This past weekend I, like many other black people, rushed out to theatres to see “The Best Man Holiday.” We all waited 14 years since the release of the “Best Man” to see our favorite group of friends reunite and when it finally happened it was as if a decade and a half never passed. Morris Chestnut, Monica Calhoun, Nia Long, Taye Diggs, Sanaa Lathan, Harold Perineau, Regina Hall, Melissa DeSouza and Terrance Howard lit up the screen like human Christmas lights strewn together who never lost their shine with their “Good black don’t crack” beauty. Their “good black” didn’t crack and neither did the issues they had in the first movie but little did they know that the movie would present another issue.

As the movie’s stars lit up screens across the country, box office dollars rolled in and by Sunday the movie landed in the number two box office spot behind “Thor.” The film did better than expected, raking in $30.5 million—Hollywood insiders expected the “urban big chill/urban comedy of manners” to make approximately $20 million in the opening weekend. And there’s the rub. The implicit question behind predictions and expectations of the film’s success rests in the idea that a film featuring an all-black cast with the exception of Eddie Ciprian—who often felt like an afterthought rather than a character being built into the franchise–won’t do well. The predominance of one race—specifically African-Americans—in the film apparently makes it hard to sell to “mainstream” audiences. The same predominance of one race made it hard for USA Today writer Scott Bowles to categorize it as anything other than a race-themed movie–until he changed it moments after publishing the headline. Many discussions around Bowles’s gaffe have occurred thus I won’t seek to add to it, but what I do want to discuss is the real race-themed issue that surrounds the “The Best Man Holiday” and other black romantic comedies. “The Best Man Holiday” and similar films featuring a predominantly black cast are not race-themed movies but their existence presents a race-themed issue in terms of viewership. There is a disparity that exists between moviegoers who see those films—predominantly black audiences—and films of a similar nature with all-white casts—predominantly white but with a greater integration of non-white audience members. I want to discuss the possible reasons for the disparity and the possibility that we have segregated love in cinema making “black love” and “white love” a thing over making love a universal aspect of life.

Sitting in the theatre for the Friday night showing of “The Best Man Holiday” I was in a sea of blackness. Some may argue that my geographical location of Atlanta, Georgia had something to do with the demographics, but according to Universal Pictures, 87% of the film’s audience this past weekend, nationally, was African American. I didn’t see a drop of white in the theatre and this was nothing new. I saw “Baggage Claim” on opening weekend at a theatre in Orlando, Florida and I was in the same sea of blackness. As a matter of fact, for as long as I’ve supported black romantic comedies/dramas, I’ve been in a sea of blackness. Within the sea of blackness, 10% or less of the audience are non-black. This is different from your average white romantic comedy in which I’ve observed an integration of audiences. Films such as “Sex & the City”—both installments—come to mind as well as any of the romantic comedies starring Sandra Bullock, Kate Hudson, or Katherine Heigl just to name a few. While many might claim to love a good love story, research shows that some people don’t like love stories featuring an all black cast.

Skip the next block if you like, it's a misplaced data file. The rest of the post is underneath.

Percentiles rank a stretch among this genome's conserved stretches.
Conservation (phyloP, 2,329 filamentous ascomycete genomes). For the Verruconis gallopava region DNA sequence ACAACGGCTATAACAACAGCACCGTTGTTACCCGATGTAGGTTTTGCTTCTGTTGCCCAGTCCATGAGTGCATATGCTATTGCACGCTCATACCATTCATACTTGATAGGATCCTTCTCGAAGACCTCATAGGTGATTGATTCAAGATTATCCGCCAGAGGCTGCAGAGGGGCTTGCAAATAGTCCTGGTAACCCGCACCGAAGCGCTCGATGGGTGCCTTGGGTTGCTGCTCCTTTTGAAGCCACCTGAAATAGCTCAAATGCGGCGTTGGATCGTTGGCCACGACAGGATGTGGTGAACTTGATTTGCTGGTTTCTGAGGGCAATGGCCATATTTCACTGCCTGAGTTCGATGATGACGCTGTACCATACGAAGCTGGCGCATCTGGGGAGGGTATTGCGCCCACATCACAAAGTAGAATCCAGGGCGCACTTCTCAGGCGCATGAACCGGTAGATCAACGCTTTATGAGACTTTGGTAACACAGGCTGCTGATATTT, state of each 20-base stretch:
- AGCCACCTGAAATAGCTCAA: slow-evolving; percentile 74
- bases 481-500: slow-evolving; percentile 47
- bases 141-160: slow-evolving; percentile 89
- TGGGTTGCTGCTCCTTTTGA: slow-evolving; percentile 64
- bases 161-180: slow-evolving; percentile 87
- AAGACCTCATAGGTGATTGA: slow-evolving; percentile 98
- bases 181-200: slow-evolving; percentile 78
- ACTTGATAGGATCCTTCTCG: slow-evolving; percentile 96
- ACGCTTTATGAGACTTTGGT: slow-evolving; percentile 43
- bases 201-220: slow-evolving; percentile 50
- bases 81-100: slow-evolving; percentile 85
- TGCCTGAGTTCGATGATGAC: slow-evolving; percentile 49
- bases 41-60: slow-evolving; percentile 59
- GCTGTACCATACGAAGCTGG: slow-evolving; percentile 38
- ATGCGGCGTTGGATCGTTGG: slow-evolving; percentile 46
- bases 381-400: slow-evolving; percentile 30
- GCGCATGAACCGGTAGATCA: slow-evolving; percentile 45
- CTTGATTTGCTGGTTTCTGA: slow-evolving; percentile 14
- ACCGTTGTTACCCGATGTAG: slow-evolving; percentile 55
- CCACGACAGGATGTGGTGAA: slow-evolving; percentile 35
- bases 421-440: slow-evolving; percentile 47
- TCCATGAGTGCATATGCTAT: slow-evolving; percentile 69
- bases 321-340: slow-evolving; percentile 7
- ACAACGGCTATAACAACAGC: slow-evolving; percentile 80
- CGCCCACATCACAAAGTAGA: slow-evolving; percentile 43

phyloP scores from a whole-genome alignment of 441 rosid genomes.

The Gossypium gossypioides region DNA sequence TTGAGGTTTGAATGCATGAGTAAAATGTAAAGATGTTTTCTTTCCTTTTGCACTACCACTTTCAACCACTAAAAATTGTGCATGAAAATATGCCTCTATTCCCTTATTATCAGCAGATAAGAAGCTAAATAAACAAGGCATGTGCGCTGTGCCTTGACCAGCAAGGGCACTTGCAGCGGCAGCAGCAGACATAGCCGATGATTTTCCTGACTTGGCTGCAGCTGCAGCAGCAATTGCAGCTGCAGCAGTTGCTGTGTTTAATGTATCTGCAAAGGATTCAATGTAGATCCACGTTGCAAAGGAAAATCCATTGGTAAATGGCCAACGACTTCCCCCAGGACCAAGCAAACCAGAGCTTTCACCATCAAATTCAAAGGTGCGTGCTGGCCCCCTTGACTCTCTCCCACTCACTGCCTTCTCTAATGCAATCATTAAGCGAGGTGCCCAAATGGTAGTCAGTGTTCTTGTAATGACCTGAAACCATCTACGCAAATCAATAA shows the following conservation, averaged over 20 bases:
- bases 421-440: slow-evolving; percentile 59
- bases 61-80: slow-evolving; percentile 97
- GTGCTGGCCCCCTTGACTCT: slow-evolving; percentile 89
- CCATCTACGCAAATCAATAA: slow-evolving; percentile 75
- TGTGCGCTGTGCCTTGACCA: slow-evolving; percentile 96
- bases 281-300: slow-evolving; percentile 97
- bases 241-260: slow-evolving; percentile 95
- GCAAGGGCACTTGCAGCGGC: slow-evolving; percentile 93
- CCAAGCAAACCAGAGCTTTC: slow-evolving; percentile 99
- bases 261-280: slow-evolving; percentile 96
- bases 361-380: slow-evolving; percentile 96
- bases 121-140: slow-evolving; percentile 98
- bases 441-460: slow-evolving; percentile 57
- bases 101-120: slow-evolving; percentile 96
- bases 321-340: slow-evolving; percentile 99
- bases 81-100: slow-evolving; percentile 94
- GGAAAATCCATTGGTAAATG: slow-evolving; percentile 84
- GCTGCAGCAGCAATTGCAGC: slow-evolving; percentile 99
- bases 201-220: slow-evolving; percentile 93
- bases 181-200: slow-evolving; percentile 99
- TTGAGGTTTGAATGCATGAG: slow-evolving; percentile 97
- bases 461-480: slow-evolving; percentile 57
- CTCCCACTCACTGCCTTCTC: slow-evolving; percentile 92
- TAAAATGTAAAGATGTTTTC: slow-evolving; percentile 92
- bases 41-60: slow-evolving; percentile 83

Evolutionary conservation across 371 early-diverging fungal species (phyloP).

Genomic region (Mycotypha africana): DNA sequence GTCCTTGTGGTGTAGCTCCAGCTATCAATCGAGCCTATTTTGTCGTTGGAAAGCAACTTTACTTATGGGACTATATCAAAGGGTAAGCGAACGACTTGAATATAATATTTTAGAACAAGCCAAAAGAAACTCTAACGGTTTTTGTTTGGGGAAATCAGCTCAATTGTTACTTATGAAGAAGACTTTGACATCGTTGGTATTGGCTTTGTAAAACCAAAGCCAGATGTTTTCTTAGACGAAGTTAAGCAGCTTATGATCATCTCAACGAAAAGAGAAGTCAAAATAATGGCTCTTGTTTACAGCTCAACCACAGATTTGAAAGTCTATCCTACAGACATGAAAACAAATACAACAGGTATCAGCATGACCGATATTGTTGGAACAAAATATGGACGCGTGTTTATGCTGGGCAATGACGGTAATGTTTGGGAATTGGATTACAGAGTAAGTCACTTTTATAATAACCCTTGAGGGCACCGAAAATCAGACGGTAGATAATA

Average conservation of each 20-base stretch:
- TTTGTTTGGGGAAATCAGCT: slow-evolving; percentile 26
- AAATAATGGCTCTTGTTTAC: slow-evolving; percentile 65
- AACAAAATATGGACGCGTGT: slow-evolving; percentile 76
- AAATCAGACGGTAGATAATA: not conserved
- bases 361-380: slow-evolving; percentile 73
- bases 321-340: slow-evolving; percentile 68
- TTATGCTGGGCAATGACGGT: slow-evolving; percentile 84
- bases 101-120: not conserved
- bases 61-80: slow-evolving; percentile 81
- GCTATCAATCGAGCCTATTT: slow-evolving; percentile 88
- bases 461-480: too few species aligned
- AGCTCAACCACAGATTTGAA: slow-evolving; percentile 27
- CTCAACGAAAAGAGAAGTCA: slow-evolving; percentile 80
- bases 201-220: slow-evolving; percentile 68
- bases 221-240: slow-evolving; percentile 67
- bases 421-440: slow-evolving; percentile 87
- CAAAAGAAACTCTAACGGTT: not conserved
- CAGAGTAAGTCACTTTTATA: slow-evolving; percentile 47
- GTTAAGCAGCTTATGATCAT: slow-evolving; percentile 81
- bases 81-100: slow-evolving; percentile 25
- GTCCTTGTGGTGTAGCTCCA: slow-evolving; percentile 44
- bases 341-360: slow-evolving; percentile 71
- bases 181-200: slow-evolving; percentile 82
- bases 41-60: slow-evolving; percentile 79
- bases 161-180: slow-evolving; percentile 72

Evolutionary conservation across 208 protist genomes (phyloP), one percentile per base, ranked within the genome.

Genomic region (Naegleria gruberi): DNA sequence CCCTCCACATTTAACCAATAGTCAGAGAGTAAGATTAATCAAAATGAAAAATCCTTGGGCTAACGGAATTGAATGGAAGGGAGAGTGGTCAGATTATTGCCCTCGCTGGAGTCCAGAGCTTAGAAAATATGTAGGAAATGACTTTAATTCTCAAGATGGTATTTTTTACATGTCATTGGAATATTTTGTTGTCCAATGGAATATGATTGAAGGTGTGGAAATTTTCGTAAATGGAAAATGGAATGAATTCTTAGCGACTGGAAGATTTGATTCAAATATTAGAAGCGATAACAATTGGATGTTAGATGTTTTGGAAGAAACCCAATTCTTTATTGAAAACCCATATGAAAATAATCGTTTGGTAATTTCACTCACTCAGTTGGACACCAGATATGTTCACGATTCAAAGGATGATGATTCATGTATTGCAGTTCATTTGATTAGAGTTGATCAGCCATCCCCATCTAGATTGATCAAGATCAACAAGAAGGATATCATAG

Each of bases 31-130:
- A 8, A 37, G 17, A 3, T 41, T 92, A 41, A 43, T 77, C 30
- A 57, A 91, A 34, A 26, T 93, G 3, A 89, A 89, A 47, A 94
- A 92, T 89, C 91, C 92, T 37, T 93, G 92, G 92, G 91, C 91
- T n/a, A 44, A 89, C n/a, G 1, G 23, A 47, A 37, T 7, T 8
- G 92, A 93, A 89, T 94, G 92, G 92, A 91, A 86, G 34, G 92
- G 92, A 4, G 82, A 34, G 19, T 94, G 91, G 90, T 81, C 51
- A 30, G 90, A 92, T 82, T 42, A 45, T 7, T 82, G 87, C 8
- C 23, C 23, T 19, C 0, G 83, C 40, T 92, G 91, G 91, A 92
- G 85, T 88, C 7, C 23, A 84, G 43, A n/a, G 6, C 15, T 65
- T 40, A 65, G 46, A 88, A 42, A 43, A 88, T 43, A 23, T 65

In a May 2011 study entitled, “The Role of Actors’ Race in White Audiences’ Selective Exposure to Movies,” Indiana University telecommunications professor Andrew Weaver conducted two experiments to see how the racial makeup of a cast could influence white audience’s selection of a film. The experiments found that “minority cast members” do lead white audiences to be less interested in certain films, particularly romantic comedies. It was found that race even played a role in white audience’s desire to see on-screen kisses. According to Weaver’s research, “The higher the percentage of black actors in the movie, the less interested white participants were in seeing the movie.” This was particularly the case for romantic comedies, while in the case of non-romantic comedies race doesn’t play a role in white audiences selective exposure to movies. (So it is ok to watch Denzel Washington play a bad cop in “Training Day” or a heroine kingpin in “American Gangster” or for Tyrese Gibson drive fast cars in “Fast & Furious” volumes 1-100?) Granted this research was done with white undergraduates at Indiana University but it is telling. It says something about the ethos of some white consumers and white Hollywood executives toward black people as they are portrayed in the media. Why is it preferable to watch black actors in non-romantic films? Is it easier to watch black people in period pieces re-enacting their lives as enslaved people and domestics a la “12 Years a Slave” and “The Butler” than it is to watch them in a movie primarily about the journey to love such as “Baggage Claim” or “The Best Man Holiday?” Is it difficult to watch a love story between two black people or an interracial couple because of black people’s embattled history? What does it mean to prefer watching the historical lived experience of black people and never want to journey with us to our current lived experience? Our current lived experience which redeems the stereotypical images and misconceptions about black people that pervade mainstream media and makes real the universal search for love and meaning in life. 

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